For three years, co-captain Rachel Brown battled for circle-supremacy with the established ace of the Ivy League at the time, Elizabeth Darlymple of Cornell. After being named Ivy League Pitcher of the Year last season, Brown is now the queen of the league while Penn freshman Alexis Borden has emerged as the next up-and-comer with the skills to pull off a coup d’état. On Saturday though, Brown defended her throne.
Borden and Brown entered Saturday’s duel as the only two pitchers in the league with over 100 strikeouts, more than 10 wins, and sub-2.00 ERAs, with Borden leading in wins and ERA. The matchup might be the pair’s only battle before Brown graduates.
The Harvard ace entered the game coming off of one of her best pitching performances of the year. The day before her duel with Borden, Brown had dominated Columbia, holding the Lions to one hit in a complete-game shutout, her fourth of the year.
“She had good command of her pitches, she was really zoned in on working ahead in the count, and all her pitches were breaking well,” coach Jenny Allard said. “It was a very strong outing for her.”
Brown needed the strong outing to get back on track after a number of uncharacteristically shaky starts during the week prior. Starting back at a Mar. 27 loss to Bryant, Brown had accrued an ERA of 4.67 in her last five appearances (including one inning of relief work) coming into the weekend, nearly three times as high as her current ERA for the year.
“There are ups and downs and rhythms to a year,” Allard said. “She started the season strong, but just like hitters, pitchers face struggles during the year.”
Less than 24 hours after blanking Columbia, Brown’s struggles appeared to return in the first inning against the Quakers.
Penn’s leadoff hitter got on with a single to right field, which was followed by a double that left runners at first and third with no outs. Brown would have to battle out of the jam against Kayla Dahlerbruch, who sits third in the Ivy League in RBI and was next up in the Penn Lineup.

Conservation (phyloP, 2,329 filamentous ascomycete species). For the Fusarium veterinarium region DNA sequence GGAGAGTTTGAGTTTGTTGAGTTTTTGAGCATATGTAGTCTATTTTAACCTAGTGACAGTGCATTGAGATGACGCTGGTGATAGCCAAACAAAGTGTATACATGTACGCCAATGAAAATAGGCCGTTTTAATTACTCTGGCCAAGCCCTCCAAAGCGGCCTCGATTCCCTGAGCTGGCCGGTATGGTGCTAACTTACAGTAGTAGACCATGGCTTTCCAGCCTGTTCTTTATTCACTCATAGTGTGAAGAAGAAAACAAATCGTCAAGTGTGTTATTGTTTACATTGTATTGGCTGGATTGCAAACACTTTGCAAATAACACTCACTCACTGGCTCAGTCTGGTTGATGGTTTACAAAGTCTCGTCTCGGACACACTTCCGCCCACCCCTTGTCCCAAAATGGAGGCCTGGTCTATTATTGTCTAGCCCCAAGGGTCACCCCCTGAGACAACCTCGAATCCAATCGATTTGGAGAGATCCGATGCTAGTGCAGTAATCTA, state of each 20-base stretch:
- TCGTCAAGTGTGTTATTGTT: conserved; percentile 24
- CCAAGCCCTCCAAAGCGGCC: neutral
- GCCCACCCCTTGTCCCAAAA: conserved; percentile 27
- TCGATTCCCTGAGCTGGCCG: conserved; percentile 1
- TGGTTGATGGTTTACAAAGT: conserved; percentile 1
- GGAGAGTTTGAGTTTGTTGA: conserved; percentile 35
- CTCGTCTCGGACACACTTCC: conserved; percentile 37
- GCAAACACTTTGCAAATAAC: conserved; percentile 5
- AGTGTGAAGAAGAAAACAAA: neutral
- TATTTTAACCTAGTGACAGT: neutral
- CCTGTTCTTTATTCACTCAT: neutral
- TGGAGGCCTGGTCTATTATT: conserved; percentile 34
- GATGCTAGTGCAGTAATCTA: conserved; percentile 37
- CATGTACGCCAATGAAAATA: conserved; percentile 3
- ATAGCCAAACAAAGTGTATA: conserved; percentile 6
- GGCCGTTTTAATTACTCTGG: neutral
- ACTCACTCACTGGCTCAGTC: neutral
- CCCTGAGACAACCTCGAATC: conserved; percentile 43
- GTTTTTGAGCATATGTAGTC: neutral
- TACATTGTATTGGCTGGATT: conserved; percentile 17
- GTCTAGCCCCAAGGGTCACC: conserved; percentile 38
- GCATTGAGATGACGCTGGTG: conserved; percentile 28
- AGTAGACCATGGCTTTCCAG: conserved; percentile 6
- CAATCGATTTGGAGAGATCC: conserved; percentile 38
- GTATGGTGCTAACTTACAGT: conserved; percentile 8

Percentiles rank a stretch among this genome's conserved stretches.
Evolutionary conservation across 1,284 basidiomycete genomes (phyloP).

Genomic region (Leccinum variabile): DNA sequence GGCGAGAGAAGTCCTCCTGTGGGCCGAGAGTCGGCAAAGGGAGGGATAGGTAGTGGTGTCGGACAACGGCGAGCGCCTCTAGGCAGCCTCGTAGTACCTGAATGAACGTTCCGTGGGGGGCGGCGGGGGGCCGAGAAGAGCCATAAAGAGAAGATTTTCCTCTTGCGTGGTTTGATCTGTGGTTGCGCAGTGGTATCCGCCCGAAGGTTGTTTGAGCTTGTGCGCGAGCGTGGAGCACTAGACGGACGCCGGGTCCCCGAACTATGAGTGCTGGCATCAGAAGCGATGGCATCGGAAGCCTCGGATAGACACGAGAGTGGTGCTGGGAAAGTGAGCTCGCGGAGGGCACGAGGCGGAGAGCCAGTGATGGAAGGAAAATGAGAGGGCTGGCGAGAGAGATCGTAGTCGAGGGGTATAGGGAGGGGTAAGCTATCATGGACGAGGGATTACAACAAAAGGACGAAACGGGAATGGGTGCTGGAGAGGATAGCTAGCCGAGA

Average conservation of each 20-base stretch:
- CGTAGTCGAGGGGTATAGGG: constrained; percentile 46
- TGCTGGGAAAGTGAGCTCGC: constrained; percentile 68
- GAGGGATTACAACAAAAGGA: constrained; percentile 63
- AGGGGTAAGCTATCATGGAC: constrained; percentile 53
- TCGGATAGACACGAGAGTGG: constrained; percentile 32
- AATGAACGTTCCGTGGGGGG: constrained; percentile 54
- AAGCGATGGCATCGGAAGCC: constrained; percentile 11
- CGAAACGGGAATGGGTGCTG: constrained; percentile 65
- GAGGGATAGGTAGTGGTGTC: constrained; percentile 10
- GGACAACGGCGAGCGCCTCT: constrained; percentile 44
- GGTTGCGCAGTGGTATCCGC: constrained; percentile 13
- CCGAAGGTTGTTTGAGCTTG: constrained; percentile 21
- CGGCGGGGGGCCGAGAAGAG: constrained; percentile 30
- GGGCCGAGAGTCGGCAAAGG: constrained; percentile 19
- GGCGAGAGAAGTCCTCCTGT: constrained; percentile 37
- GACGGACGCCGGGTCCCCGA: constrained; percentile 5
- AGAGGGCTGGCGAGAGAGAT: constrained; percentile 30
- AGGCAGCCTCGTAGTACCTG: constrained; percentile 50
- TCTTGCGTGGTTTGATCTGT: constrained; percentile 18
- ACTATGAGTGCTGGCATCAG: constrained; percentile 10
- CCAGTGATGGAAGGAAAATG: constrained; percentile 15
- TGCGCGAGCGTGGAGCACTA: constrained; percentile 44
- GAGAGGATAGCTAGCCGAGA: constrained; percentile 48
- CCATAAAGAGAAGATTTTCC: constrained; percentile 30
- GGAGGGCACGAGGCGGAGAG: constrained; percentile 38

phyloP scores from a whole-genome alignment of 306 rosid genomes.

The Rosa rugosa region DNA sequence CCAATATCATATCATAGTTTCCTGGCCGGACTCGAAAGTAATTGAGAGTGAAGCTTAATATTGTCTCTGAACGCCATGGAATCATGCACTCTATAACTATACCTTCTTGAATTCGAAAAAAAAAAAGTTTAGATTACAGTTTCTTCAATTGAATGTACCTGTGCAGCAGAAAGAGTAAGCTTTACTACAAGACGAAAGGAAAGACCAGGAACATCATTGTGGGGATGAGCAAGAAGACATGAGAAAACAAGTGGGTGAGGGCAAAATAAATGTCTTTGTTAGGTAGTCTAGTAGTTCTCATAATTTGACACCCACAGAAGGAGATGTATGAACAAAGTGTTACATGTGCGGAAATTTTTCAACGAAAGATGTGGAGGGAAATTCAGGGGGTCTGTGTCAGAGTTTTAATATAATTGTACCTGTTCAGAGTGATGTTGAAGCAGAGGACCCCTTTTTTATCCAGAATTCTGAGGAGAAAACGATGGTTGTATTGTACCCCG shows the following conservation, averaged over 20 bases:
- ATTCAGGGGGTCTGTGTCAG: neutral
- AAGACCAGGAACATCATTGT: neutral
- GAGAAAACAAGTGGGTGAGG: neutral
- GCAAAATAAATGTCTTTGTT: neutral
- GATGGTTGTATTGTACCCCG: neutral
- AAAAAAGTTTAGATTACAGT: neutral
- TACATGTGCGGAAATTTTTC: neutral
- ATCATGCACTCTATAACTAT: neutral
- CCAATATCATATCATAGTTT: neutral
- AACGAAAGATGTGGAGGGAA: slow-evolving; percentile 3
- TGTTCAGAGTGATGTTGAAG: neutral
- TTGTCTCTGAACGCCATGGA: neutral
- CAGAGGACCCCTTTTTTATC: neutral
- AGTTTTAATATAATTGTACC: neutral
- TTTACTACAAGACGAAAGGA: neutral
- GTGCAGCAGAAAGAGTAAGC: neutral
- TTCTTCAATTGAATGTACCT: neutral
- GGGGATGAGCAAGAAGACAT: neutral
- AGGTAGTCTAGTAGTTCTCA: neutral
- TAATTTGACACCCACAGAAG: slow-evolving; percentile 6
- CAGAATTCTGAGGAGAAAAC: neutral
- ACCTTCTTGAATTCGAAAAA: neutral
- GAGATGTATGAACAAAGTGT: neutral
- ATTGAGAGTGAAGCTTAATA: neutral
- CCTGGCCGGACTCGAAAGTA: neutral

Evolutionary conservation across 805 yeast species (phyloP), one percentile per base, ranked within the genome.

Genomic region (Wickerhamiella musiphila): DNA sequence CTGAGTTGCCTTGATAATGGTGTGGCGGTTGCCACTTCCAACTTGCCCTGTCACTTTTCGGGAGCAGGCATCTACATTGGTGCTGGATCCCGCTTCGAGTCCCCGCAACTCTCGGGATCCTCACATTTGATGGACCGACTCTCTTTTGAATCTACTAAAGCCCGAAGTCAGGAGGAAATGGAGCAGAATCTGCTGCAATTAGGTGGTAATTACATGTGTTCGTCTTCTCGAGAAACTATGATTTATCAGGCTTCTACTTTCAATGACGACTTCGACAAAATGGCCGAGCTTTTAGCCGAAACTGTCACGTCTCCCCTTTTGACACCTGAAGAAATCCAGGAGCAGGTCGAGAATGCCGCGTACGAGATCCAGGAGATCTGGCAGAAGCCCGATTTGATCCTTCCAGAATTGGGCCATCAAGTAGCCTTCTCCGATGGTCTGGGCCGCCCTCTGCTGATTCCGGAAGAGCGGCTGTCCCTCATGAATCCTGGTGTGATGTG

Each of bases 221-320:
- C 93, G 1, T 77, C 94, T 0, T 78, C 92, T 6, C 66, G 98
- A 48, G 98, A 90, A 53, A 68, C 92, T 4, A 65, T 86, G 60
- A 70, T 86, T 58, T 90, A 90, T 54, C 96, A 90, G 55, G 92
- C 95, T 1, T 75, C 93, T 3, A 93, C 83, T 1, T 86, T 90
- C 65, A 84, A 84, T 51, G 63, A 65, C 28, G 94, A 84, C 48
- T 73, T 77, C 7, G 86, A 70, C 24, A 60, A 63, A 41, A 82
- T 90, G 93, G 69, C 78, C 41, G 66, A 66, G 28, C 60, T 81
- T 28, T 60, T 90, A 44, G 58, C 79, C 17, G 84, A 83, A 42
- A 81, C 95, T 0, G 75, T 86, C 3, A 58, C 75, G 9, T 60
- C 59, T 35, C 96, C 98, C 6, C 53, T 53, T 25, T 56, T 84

Brown managed to strike out Dahlerbruch swinging, but trouble still loomed. Next up was the Quaker’s cleanup hitter, Brooke Coloma, whose 16 RBIs to-date put her eighth in the league. But Coloma went down swinging just like Dahlerbruch.
That brought Jessica Melendez to the plate. Melendez has hit five home runs this year, fourth most in the league, but she was still unable to avoid her teammate’s fate as she struck out looking. Three of the league’s toughest hitters sent back to the dugout—boom, boom, boom. Hail to the queen.
“I definitely got fired up in the first inning and had a lot of adrenaline pumping,” Brown said. “Whenever runners got on I really tried to bear down and make my pitches work.”
After Brown escaped the first inning relatively unscathed, it was Borden’s turn to struggle. The rookie eventually ended the frame with two stikeouts and a groundout, but not before a barrage of base hits came together to give the Crimson a 4-0 lead over Penn.
Following the wild first inning, both pitchers settled into the duel everyone expected, combining for six strikeouts over the next three innings while only allowing four batters to reach base.
As the fifth inning rolled around, Brown found herself in another jam. Back-to-back singles and a double gave the Quakers their first run while setting the table for more. After a strikeout by Penn’s 2-hitter, the tying run stepped to the plate in the form of Dahlerbruch. After her first-inning strikeout, the sophomore got revenge with a single that drove in two and turned the contest into a one-run ballgame. Brown came right back and ended the inning with a strikeout.
After both offenses failed to change the tally in the bottom of the fifth or in the sixth inning, Brown took to the circle in the top of the seventh as Harvard clung to a 4-3 advantage.
The senior quickly took control of the inning by striking out Penn’s No. 9 hitter, Stephanie Caso, who had scored during Brown’s rocky fifth. Another strikeout and a groundout later, Brown had officially squashed Borden and Penn’s attempt at insurrection. In the game, she struck out 13 of the 29 batters she faced.
“They are being talked about as potentially being in the Ivy championship,” Brown said. “It was a great personal win for me over their pitcher and a great team-win over Penn.”
Long live the Queen.
—Staff writer Jacob D. H. Feldman can be reached at firstname.lastname@example.org.
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